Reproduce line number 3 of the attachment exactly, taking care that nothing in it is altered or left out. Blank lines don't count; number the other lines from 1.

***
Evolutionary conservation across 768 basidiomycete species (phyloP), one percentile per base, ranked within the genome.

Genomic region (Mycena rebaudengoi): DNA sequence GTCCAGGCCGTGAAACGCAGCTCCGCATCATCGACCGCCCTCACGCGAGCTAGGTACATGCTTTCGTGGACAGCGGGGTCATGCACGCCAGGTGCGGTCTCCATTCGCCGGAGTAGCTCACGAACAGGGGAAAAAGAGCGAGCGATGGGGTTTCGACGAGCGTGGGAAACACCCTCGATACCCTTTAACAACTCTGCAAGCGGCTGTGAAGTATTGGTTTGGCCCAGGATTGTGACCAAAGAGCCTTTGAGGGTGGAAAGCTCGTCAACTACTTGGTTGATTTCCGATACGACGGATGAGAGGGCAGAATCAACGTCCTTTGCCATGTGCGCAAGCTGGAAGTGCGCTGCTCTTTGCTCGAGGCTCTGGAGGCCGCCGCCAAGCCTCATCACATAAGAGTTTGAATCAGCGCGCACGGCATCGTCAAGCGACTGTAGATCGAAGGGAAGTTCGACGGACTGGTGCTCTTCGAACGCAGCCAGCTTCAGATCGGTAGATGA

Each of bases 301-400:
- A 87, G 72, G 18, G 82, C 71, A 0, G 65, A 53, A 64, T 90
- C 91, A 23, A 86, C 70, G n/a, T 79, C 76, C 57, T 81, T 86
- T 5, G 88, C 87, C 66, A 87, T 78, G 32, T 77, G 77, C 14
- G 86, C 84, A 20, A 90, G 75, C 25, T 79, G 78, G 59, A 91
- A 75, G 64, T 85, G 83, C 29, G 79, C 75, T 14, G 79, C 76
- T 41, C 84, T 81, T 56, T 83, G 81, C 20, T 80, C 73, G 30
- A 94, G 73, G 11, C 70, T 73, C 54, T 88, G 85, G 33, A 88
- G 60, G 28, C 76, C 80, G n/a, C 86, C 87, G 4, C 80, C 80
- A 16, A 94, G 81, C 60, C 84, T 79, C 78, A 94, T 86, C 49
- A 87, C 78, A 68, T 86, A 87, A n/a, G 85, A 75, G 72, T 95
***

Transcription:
Each of bases 301-400: